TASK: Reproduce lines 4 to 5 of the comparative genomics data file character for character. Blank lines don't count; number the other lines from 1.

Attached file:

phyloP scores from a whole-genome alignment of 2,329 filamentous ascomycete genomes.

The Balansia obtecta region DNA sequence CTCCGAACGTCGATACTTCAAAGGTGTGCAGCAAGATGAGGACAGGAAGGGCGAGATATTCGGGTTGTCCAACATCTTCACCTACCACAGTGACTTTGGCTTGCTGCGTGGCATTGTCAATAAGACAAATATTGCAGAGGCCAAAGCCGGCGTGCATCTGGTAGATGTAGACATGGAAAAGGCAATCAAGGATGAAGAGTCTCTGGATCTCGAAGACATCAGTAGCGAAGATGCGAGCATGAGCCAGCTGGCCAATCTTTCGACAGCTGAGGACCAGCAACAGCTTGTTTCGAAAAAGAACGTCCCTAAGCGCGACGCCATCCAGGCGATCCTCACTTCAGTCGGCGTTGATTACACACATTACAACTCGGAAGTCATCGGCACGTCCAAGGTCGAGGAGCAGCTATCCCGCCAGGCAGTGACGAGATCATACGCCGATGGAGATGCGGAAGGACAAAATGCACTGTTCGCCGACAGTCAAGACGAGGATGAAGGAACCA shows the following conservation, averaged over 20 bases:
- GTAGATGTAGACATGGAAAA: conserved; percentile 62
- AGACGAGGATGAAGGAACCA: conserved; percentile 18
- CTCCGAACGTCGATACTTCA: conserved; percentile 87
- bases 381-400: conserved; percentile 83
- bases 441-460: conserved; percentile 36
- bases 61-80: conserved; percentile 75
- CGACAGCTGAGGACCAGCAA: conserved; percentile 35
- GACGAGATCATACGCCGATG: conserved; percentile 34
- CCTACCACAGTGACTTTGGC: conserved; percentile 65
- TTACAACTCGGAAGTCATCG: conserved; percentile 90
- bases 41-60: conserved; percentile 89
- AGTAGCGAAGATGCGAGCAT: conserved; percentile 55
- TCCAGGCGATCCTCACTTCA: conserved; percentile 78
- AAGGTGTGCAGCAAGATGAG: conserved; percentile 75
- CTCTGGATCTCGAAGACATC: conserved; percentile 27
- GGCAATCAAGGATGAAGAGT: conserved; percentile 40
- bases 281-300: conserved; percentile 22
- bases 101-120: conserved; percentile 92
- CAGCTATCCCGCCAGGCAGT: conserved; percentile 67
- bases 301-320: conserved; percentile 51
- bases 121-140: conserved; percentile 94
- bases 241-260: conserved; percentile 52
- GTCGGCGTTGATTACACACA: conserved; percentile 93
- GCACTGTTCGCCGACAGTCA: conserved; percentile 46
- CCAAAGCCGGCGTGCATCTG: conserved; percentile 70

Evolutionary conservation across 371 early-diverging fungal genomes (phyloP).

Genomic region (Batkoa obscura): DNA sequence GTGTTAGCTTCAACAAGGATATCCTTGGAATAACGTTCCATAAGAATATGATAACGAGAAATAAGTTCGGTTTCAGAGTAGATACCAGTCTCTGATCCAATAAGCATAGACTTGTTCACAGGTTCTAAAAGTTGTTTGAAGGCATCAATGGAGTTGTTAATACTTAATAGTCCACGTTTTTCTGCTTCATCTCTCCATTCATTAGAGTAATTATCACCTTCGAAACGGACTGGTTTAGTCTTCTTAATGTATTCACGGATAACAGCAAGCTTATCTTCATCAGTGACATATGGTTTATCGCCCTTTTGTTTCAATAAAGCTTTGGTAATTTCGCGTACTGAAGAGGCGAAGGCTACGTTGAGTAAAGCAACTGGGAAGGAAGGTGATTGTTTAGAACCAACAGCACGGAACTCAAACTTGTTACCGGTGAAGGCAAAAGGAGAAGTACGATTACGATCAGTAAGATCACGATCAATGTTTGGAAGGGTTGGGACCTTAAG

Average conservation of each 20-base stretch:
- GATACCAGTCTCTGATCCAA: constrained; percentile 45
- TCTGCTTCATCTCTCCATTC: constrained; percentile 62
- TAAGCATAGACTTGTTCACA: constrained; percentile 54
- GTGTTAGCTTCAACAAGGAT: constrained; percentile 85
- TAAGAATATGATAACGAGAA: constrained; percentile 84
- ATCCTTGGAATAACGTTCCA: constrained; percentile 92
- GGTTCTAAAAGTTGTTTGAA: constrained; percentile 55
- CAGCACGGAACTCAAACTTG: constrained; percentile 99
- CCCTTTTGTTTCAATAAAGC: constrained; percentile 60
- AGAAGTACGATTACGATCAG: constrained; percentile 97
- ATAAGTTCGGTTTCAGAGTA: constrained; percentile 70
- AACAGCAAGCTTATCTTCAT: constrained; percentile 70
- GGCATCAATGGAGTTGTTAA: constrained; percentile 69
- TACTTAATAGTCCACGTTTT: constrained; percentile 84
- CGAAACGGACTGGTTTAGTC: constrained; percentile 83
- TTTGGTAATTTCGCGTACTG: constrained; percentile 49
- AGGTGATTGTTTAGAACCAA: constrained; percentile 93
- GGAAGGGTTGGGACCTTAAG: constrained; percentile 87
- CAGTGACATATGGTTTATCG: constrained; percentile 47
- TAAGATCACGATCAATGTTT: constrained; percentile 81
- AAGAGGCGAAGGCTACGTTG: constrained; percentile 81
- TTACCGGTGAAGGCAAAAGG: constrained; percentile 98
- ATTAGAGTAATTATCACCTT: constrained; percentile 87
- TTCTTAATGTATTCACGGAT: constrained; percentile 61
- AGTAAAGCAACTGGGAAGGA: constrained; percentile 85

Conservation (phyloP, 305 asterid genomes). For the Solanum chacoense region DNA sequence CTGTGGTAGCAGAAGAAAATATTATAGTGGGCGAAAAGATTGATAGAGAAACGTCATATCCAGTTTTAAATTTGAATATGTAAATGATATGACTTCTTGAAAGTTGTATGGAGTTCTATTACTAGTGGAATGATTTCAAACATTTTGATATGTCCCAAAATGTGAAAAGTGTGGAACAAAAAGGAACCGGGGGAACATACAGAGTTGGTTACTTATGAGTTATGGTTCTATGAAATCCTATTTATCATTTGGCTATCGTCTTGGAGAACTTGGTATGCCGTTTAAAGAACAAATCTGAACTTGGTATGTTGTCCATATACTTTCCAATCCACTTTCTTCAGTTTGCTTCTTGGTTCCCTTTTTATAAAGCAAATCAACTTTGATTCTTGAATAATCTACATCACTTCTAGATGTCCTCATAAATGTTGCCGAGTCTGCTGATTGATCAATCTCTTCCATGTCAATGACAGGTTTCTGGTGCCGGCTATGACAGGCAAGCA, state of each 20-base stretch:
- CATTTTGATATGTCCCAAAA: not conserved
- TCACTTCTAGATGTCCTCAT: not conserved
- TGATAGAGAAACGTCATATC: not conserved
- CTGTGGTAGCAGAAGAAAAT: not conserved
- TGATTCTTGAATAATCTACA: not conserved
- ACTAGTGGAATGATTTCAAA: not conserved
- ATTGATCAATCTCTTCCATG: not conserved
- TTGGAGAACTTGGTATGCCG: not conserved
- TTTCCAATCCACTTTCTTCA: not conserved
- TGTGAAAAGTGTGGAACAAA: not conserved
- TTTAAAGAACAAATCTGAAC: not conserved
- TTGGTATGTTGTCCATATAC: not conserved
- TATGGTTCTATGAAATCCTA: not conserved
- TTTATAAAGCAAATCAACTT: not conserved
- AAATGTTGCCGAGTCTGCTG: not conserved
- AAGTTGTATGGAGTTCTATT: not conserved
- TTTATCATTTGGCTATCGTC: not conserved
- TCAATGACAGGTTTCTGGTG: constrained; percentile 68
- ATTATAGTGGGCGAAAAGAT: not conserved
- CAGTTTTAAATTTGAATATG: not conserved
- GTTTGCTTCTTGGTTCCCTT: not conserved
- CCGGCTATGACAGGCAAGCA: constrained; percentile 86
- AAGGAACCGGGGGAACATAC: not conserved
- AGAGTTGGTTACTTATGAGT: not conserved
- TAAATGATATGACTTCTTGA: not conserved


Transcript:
- AGACGAGGATGAAGGAACCA: conserved; percentile 18
- CTCCGAACGTCGATACTTCA: conserved; percentile 87